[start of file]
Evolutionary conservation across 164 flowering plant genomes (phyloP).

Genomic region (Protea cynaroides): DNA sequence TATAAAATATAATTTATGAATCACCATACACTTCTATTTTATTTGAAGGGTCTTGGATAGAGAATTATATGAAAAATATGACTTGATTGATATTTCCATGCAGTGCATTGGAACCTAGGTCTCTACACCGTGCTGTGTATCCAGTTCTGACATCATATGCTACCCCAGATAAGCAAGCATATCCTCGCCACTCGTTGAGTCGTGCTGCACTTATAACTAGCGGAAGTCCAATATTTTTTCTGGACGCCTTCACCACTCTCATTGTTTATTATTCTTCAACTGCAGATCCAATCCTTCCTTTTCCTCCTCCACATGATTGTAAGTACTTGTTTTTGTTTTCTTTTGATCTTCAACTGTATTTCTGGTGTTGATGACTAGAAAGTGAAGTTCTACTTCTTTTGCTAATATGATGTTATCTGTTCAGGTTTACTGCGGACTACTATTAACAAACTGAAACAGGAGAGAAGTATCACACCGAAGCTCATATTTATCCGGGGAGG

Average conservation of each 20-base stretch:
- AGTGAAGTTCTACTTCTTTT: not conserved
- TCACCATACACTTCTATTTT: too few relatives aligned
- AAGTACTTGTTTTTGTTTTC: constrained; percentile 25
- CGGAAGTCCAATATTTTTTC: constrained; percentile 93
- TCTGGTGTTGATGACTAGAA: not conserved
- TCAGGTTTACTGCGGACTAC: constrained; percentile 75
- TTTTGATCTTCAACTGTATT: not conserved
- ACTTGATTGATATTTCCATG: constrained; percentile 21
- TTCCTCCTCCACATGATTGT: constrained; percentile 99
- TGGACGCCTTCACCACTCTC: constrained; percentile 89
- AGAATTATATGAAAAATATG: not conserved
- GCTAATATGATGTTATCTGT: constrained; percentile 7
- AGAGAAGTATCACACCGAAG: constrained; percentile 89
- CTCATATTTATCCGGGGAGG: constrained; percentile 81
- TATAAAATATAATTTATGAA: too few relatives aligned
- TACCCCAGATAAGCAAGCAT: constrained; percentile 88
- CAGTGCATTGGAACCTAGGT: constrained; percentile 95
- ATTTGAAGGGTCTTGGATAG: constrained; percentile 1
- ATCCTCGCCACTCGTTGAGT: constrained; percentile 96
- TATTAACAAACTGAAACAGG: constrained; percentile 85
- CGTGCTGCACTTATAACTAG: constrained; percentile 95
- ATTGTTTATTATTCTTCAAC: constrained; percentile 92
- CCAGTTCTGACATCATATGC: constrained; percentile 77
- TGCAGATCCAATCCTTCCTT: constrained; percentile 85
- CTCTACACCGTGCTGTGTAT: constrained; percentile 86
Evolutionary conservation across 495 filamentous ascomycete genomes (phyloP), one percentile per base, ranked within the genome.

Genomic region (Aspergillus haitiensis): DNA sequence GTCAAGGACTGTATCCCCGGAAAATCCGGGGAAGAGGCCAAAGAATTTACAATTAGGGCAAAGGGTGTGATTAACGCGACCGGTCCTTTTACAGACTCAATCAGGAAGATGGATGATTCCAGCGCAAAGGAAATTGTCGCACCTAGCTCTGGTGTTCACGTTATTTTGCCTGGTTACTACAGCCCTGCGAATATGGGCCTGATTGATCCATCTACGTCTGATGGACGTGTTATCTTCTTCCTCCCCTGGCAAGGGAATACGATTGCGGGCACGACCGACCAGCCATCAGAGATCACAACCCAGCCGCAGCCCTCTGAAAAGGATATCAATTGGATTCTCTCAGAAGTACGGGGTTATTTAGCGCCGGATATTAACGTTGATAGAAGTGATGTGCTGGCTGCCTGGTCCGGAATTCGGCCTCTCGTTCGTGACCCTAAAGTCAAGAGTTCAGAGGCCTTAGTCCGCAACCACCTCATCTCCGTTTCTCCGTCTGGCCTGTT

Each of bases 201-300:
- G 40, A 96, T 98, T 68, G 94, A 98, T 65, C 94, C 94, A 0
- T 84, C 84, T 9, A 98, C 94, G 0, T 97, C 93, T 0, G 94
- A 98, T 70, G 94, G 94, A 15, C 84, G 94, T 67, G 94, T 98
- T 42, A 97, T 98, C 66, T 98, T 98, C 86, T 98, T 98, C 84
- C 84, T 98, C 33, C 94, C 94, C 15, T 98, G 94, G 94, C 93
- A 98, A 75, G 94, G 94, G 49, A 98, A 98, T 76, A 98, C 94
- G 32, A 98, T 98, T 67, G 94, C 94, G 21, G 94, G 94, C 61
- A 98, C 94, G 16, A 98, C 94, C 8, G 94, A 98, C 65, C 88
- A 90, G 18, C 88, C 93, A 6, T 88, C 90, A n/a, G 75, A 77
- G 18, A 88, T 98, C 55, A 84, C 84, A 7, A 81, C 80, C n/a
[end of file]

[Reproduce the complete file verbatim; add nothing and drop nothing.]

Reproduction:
Evolutionary conservation across 164 flowering plant genomes (phyloP).

Genomic region (Protea cynaroides): DNA sequence TATAAAATATAATTTATGAATCACCATACACTTCTATTTTATTTGAAGGGTCTTGGATAGAGAATTATATGAAAAATATGACTTGATTGATATTTCCATGCAGTGCATTGGAACCTAGGTCTCTACACCGTGCTGTGTATCCAGTTCTGACATCATATGCTACCCCAGATAAGCAAGCATATCCTCGCCACTCGTTGAGTCGTGCTGCACTTATAACTAGCGGAAGTCCAATATTTTTTCTGGACGCCTTCACCACTCTCATTGTTTATTATTCTTCAACTGCAGATCCAATCCTTCCTTTTCCTCCTCCACATGATTGTAAGTACTTGTTTTTGTTTTCTTTTGATCTTCAACTGTATTTCTGGTGTTGATGACTAGAAAGTGAAGTTCTACTTCTTTTGCTAATATGATGTTATCTGTTCAGGTTTACTGCGGACTACTATTAACAAACTGAAACAGGAGAGAAGTATCACACCGAAGCTCATATTTATCCGGGGAGG

Average conservation of each 20-base stretch:
- AGTGAAGTTCTACTTCTTTT: not conserved
- TCACCATACACTTCTATTTT: too few relatives aligned
- AAGTACTTGTTTTTGTTTTC: constrained; percentile 25
- CGGAAGTCCAATATTTTTTC: constrained; percentile 93
- TCTGGTGTTGATGACTAGAA: not conserved
- TCAGGTTTACTGCGGACTAC: constrained; percentile 75
- TTTTGATCTTCAACTGTATT: not conserved
- ACTTGATTGATATTTCCATG: constrained; percentile 21
- TTCCTCCTCCACATGATTGT: constrained; percentile 99
- TGGACGCCTTCACCACTCTC: constrained; percentile 89
- AGAATTATATGAAAAATATG: not conserved
- GCTAATATGATGTTATCTGT: constrained; percentile 7
- AGAGAAGTATCACACCGAAG: constrained; percentile 89
- CTCATATTTATCCGGGGAGG: constrained; percentile 81
- TATAAAATATAATTTATGAA: too few relatives aligned
- TACCCCAGATAAGCAAGCAT: constrained; percentile 88
- CAGTGCATTGGAACCTAGGT: constrained; percentile 95
- ATTTGAAGGGTCTTGGATAG: constrained; percentile 1
- ATCCTCGCCACTCGTTGAGT: constrained; percentile 96
- TATTAACAAACTGAAACAGG: constrained; percentile 85
- CGTGCTGCACTTATAACTAG: constrained; percentile 95
- ATTGTTTATTATTCTTCAAC: constrained; percentile 92
- CCAGTTCTGACATCATATGC: constrained; percentile 77
- TGCAGATCCAATCCTTCCTT: constrained; percentile 85
- CTCTACACCGTGCTGTGTAT: constrained; percentile 86
Evolutionary conservation across 495 filamentous ascomycete genomes (phyloP), one percentile per base, ranked within the genome.

Genomic region (Aspergillus haitiensis): DNA sequence GTCAAGGACTGTATCCCCGGAAAATCCGGGGAAGAGGCCAAAGAATTTACAATTAGGGCAAAGGGTGTGATTAACGCGACCGGTCCTTTTACAGACTCAATCAGGAAGATGGATGATTCCAGCGCAAAGGAAATTGTCGCACCTAGCTCTGGTGTTCACGTTATTTTGCCTGGTTACTACAGCCCTGCGAATATGGGCCTGATTGATCCATCTACGTCTGATGGACGTGTTATCTTCTTCCTCCCCTGGCAAGGGAATACGATTGCGGGCACGACCGACCAGCCATCAGAGATCACAACCCAGCCGCAGCCCTCTGAAAAGGATATCAATTGGATTCTCTCAGAAGTACGGGGTTATTTAGCGCCGGATATTAACGTTGATAGAAGTGATGTGCTGGCTGCCTGGTCCGGAATTCGGCCTCTCGTTCGTGACCCTAAAGTCAAGAGTTCAGAGGCCTTAGTCCGCAACCACCTCATCTCCGTTTCTCCGTCTGGCCTGTT

Each of bases 201-300:
- G 40, A 96, T 98, T 68, G 94, A 98, T 65, C 94, C 94, A 0
- T 84, C 84, T 9, A 98, C 94, G 0, T 97, C 93, T 0, G 94
- A 98, T 70, G 94, G 94, A 15, C 84, G 94, T 67, G 94, T 98
- T 42, A 97, T 98, C 66, T 98, T 98, C 86, T 98, T 98, C 84
- C 84, T 98, C 33, C 94, C 94, C 15, T 98, G 94, G 94, C 93
- A 98, A 75, G 94, G 94, G 49, A 98, A 98, T 76, A 98, C 94
- G 32, A 98, T 98, T 67, G 94, C 94, G 21, G 94, G 94, C 61
- A 98, C 94, G 16, A 98, C 94, C 8, G 94, A 98, C 65, C 88
- A 90, G 18, C 88, C 93, A 6, T 88, C 90, A n/a, G 75, A 77
- G 18, A 88, T 98, C 55, A 84, C 84, A 7, A 81, C 80, C n/a